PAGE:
Scamming someone is all about playing on their most basic emotions – fear, greed or love. But, before a scammer can play on your emotions, they first need to gain your confidence. For this reason, more scammers than ever are going to elaborate lengths to pose as people that we trust.
For example, a scammer might send you a text message claiming to be your granddaughter. They might say that they have been in an accident and that they are using a friend’s phone to text you. Then, knowing that your fear for your granddaughter may override your common sense, they might ask you to send money to cover a doctor’s bill.
More recently, scammers have been taking a new approach to gaining the confidence of their victims. I’d like to shine some light on this dirty trick so that you aren’t blindsided by it in the future.
In order to gain our confidence, scammers have started to imitate the very regulators who aim to protect us from scammers. For example, the Financial Industry Regulatory Authority (FINRA), which is on a mission to protect investors from scammers, recently said that it has seen con artists using its name in emails.
Here’s how one such scam might work. You receive an email from someone claiming to be with FINRA. They tell you that you are entitled to a payment of $100,000 because you were the victim of a stock scam.
Of course, 99% of the people who receive the same email were not the victim of fraud. Unfortunately for you, last year you actually were a victim of a scam. The amount that you lost was much less than $100,000, but, you start thinking to yourself that maybe there were punitive damages awarded.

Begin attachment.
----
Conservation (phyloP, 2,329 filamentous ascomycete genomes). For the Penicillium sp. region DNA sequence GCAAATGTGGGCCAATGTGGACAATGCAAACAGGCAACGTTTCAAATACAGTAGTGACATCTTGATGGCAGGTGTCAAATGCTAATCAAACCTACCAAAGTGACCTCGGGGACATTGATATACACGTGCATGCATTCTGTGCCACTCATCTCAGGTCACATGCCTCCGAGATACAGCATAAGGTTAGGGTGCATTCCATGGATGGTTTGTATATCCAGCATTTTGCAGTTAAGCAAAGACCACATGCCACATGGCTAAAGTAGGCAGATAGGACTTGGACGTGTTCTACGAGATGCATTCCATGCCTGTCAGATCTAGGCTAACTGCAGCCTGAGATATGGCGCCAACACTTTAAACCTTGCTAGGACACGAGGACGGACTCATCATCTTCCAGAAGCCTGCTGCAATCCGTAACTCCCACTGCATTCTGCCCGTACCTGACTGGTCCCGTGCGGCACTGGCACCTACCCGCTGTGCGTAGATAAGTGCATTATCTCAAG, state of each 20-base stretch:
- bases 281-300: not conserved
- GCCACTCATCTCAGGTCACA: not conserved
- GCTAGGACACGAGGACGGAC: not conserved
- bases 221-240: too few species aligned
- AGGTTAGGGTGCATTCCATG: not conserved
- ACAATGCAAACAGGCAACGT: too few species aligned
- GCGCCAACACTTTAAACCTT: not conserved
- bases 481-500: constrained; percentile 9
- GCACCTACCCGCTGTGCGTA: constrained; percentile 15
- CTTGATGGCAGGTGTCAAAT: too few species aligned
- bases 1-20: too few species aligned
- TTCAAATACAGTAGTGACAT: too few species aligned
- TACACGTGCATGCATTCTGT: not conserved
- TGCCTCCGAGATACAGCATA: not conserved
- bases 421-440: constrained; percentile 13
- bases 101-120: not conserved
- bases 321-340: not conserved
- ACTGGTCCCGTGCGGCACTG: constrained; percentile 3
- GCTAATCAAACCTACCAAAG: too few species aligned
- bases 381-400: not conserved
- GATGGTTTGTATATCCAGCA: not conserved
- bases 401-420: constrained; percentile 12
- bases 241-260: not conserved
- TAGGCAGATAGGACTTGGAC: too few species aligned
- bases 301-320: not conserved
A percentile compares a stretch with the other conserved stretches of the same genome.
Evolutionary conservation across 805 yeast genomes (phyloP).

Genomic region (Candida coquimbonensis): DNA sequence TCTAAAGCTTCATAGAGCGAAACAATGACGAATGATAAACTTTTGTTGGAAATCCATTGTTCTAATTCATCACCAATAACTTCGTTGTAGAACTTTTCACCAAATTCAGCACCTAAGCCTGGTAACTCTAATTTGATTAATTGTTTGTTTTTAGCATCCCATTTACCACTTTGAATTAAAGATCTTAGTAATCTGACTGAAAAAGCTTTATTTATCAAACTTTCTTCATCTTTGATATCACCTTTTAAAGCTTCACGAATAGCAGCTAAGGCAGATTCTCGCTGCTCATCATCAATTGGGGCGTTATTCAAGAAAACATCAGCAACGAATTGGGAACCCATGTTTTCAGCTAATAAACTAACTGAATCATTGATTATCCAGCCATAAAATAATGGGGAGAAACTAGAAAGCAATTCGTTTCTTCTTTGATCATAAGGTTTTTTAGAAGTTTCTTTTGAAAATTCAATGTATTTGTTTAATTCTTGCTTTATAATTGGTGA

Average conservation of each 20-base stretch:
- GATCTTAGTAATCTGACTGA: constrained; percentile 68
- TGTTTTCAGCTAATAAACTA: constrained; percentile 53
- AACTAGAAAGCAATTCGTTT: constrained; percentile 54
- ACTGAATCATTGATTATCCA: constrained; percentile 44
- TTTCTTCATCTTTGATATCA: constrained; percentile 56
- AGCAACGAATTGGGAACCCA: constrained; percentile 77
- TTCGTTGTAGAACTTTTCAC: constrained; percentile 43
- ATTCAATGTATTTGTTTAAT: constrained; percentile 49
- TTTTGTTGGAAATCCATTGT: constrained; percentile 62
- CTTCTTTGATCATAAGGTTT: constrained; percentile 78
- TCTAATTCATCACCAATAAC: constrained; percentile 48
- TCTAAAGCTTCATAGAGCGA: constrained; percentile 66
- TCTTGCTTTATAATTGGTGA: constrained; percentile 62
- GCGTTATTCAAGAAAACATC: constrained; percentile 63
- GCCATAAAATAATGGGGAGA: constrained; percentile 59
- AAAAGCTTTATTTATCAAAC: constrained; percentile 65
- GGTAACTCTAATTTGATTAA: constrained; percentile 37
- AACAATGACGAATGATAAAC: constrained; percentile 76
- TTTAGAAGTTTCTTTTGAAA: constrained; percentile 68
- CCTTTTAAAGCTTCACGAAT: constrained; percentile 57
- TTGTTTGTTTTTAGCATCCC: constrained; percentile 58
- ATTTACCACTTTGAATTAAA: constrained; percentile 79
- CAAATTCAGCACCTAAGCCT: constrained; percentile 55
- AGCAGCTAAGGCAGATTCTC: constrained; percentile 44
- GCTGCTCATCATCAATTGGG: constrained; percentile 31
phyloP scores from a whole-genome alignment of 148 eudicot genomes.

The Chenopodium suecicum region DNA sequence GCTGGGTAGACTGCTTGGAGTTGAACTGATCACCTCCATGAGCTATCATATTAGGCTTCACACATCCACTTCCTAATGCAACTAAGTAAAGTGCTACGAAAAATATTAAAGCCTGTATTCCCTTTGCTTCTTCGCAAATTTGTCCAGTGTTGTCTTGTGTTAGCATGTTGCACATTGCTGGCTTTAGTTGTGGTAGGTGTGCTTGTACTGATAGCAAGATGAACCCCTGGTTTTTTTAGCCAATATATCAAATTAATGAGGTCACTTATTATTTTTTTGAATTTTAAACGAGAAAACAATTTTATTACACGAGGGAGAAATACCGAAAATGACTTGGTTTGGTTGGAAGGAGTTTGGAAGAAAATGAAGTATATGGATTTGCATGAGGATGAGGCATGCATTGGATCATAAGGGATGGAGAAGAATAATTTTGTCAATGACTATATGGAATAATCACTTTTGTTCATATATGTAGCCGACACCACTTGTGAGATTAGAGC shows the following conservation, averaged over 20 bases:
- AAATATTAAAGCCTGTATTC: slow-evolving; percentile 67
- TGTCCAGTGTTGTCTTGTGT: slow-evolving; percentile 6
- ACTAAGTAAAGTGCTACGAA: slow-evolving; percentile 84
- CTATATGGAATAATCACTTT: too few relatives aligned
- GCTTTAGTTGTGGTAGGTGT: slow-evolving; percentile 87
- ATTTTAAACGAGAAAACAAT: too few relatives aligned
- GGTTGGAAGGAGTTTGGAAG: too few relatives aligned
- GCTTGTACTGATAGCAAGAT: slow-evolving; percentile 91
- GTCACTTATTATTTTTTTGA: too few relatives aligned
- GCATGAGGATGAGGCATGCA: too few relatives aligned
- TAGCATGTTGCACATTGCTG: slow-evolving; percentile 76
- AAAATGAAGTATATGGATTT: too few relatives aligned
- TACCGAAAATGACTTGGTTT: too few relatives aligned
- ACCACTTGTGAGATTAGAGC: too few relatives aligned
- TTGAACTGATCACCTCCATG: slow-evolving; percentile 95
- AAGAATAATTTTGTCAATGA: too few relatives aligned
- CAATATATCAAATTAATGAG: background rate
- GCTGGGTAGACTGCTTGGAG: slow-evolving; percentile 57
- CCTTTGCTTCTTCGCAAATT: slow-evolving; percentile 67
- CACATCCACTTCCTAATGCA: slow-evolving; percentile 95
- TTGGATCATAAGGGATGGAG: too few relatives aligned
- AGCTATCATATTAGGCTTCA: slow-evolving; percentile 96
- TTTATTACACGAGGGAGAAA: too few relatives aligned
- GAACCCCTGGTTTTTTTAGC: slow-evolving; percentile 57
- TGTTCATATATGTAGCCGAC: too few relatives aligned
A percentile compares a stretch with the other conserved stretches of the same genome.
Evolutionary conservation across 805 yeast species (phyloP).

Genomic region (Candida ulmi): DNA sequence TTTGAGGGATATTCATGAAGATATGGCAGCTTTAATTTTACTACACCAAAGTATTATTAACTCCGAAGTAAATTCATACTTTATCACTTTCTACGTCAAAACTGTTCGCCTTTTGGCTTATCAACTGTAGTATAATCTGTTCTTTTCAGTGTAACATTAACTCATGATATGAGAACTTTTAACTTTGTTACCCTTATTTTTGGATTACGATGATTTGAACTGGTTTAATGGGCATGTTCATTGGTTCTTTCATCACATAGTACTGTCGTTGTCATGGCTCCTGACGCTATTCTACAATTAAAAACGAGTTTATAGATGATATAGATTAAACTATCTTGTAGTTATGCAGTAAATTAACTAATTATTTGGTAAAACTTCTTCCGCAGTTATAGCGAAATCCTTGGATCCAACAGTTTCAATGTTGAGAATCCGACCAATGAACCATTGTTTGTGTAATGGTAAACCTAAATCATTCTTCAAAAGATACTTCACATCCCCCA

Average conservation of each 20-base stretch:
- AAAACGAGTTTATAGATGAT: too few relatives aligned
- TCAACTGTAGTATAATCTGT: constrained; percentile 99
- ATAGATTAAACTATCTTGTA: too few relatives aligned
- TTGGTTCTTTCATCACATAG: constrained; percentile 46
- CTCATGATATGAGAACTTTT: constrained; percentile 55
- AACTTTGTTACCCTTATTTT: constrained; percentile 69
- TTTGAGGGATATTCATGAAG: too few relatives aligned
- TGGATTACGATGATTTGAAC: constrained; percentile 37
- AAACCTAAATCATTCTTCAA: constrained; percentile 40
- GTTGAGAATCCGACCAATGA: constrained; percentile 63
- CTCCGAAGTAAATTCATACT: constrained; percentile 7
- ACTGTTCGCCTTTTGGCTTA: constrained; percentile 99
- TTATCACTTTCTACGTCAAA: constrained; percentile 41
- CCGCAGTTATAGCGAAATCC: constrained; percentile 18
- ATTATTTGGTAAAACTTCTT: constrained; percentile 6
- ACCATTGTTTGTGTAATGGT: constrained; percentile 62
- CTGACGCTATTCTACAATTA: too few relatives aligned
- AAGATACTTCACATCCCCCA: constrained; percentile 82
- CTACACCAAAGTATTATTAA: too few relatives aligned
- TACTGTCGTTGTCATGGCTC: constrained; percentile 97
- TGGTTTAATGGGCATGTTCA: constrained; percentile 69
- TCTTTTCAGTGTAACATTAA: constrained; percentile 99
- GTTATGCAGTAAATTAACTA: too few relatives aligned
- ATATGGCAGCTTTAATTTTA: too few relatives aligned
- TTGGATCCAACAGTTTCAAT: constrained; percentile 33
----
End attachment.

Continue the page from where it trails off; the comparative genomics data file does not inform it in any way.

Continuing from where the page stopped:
You respond to the email and are told that all you need to do to unlock the settlement money is to pay a $2,500 processing fee. So, you pay the money and… well, I think you know the rest of the story!
If you receive an email from an organization like the IRS or FINRA and you are genuinely not sure if it is real, the best thing that you can do to protect yourself is to follow up with the agency directly.
Be careful though! Many scammers will include a link in their email to an official looking website. It may even have much of the same content that you would expect to see on the real website. So, don’t ever click on a link in a suspicious email.
Do you own research. Find the correct website independently. Call the official support telephone number or the IRS or FINRA. They are there to help you!
Let’s fight back against scammers together!
Has anyone that you know been a victim of a scam or identity theft? What do you do if you get a suspicious email but you aren’t sure if it is real or not? Let’s have a chat!